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Why YA? Please Ignore Vera Deitz (Guest post by Jenny Torres Sanchez)

On May 22nd debut author Jenny Torres Sanchez releases her first book, The Downside of Being Charlie. Fridays in May we are introducing you to Jenny and her main character, Charlie. Today Jenny is sharing her Why YA? post with us all.  Want to share a YA book you love with us? You can.  Click here to find out how and to read the post that started it all.

I didn’t start reading YA until I was an adult.  There just didn’t seem to be much of it when I was a teen, and if there was, I didn’t really hear about it.  But I definitely could have used some YA when I was a teenager. 

See, most of the reading I did as a teen was just my required reading for school, and while I loved my English classes, most of the books we were reading weren’t necessarily books I saw myself in.  It was great literature, sure, that introduced us to amazing ideas, but I remember feeling disconnected and removed from it.  Maybe it was simply because often the language was a bit archaic, or the characters were obviously of some other time, or their struggles didn’t match my own.  And while yes, they portrayed the universal themes that make for great literature – it didn’t always feel very relevant.  As an insecure kind of teen that felt misunderstood and dismissed and socially inept and like somehow everybody else knew something I didn’t, I could have used some teen lit.  I could have used seeing characters like me, really like me, going through struggles that I could relate to.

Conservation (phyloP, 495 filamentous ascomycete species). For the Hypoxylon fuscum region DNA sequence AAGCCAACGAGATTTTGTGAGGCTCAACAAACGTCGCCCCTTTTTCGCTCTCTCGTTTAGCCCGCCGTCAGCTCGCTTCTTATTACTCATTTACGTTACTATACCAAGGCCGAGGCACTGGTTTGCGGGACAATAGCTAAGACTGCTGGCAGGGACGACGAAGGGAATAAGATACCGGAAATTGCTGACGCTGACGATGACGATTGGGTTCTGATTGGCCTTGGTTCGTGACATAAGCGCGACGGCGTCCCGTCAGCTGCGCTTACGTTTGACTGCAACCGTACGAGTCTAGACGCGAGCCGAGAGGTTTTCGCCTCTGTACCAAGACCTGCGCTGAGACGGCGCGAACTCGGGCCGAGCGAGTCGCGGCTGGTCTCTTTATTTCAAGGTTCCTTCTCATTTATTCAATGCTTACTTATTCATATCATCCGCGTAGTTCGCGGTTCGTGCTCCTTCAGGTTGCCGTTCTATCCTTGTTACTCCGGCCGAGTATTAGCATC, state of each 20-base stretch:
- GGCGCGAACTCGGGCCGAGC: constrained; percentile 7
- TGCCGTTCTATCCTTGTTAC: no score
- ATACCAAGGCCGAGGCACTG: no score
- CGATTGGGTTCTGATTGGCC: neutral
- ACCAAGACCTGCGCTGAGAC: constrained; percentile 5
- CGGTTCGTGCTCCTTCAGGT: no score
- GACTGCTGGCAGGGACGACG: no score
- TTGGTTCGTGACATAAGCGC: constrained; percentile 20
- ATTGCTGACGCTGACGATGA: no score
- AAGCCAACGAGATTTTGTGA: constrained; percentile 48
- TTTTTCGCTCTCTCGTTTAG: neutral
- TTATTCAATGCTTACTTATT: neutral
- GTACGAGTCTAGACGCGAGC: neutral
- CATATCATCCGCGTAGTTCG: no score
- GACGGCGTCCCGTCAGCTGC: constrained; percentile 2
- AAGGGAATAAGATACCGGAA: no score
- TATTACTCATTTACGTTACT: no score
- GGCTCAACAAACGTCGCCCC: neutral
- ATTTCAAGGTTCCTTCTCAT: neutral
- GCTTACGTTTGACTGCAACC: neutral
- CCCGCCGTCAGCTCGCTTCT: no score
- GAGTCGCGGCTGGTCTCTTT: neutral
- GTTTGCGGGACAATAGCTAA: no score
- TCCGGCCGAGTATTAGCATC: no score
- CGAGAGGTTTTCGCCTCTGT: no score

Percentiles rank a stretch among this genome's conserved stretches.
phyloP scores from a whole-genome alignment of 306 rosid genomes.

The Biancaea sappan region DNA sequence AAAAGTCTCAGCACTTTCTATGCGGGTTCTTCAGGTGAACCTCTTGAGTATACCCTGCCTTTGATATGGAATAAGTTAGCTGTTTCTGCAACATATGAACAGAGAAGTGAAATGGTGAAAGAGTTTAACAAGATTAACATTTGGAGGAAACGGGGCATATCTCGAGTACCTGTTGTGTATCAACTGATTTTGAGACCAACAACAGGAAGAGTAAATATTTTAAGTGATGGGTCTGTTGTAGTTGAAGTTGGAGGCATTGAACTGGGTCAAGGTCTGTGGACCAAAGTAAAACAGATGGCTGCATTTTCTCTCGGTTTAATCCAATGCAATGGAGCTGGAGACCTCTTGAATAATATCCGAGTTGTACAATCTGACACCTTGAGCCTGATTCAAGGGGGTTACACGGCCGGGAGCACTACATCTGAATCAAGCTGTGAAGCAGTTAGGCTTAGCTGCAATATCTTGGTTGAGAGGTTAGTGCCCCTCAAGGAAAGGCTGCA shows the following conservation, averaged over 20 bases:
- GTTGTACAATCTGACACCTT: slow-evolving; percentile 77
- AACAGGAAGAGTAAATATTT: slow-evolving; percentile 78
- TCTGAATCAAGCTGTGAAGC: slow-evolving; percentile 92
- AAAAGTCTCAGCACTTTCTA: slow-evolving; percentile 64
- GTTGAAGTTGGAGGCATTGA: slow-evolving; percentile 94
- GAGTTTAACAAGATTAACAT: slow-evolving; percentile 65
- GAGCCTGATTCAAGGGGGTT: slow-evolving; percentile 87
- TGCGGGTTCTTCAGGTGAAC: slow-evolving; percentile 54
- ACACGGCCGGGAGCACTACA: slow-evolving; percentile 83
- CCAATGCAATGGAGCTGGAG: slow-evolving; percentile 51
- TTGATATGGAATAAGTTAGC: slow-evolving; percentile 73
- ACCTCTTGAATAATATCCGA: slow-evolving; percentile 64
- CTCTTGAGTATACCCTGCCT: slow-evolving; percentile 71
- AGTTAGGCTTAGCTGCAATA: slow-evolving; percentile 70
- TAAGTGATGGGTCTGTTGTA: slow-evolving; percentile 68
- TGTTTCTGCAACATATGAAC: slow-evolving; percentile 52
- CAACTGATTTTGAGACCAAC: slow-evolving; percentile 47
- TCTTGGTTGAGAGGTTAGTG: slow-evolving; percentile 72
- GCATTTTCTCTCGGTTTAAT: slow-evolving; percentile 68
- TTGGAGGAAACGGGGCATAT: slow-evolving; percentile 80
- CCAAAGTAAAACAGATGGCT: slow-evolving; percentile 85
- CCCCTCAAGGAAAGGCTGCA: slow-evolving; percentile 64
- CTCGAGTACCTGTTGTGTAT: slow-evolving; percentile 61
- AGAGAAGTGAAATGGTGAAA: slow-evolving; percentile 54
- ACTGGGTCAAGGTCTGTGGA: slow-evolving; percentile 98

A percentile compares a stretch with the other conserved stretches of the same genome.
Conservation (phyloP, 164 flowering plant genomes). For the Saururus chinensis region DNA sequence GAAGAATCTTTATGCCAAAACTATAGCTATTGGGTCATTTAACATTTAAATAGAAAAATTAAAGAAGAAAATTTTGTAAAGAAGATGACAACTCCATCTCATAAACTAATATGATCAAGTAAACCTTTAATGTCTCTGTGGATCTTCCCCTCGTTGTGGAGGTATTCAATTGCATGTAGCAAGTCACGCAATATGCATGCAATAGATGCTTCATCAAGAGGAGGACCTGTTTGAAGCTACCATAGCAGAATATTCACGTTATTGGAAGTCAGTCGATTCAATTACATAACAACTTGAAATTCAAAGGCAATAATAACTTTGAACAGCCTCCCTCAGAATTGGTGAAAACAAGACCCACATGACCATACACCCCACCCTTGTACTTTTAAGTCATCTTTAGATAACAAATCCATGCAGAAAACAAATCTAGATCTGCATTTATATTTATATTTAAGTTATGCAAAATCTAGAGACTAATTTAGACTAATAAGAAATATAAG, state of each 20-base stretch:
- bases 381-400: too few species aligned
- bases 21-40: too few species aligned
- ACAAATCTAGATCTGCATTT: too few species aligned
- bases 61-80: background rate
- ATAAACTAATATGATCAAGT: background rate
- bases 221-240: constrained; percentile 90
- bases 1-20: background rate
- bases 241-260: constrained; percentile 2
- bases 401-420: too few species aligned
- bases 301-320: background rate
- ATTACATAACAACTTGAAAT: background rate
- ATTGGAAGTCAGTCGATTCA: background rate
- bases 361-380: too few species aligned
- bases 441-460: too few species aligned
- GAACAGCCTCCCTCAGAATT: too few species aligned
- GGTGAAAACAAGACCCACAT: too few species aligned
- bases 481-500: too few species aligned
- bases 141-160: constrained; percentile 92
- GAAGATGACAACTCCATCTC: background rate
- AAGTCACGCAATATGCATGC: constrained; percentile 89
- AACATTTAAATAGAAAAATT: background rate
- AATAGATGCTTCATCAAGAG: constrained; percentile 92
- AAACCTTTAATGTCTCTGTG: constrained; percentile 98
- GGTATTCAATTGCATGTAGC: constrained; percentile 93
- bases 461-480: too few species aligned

Our teen years are such a weird time, a time when we’re becoming acquainted with the world, when we are beginning to understand that truly, truly sometimes life just isn’t fair.   And the world is a place that doesn’t make sense.  So I really think that when teens pick up books, they’re searching for something.  Maybe they’re looking for themselves, maybe they’re looking for hope, maybe they’re looking for answers or a way to understand the world and connect with it. And I’m quite sure this feeling never completely goes away, which is why, I think YA is a good read for anyone, not just teens.

I know, some people have the misconception that YA is somehow “less” than other literature simply because it’s for teens.  Obviously, I don’t agree with this and think it’s pretty shortsighted to dismiss YA simply because of its target audience. Teens are insightful, witty, intelligent individuals that enjoy complex characters and plots and don’t need or expect to be talked down to. The YA literature on the shelves today is well written, thought provoking, and full of memorable characters dealing with all kinds of issues and struggles. These characters and their stories stay with you and sneak back into your thoughts as you go about the everyday tasks of your everyday life.  To think these kinds of stories are only designated to those shelves NOT YA is really kind of silly, isn’t it?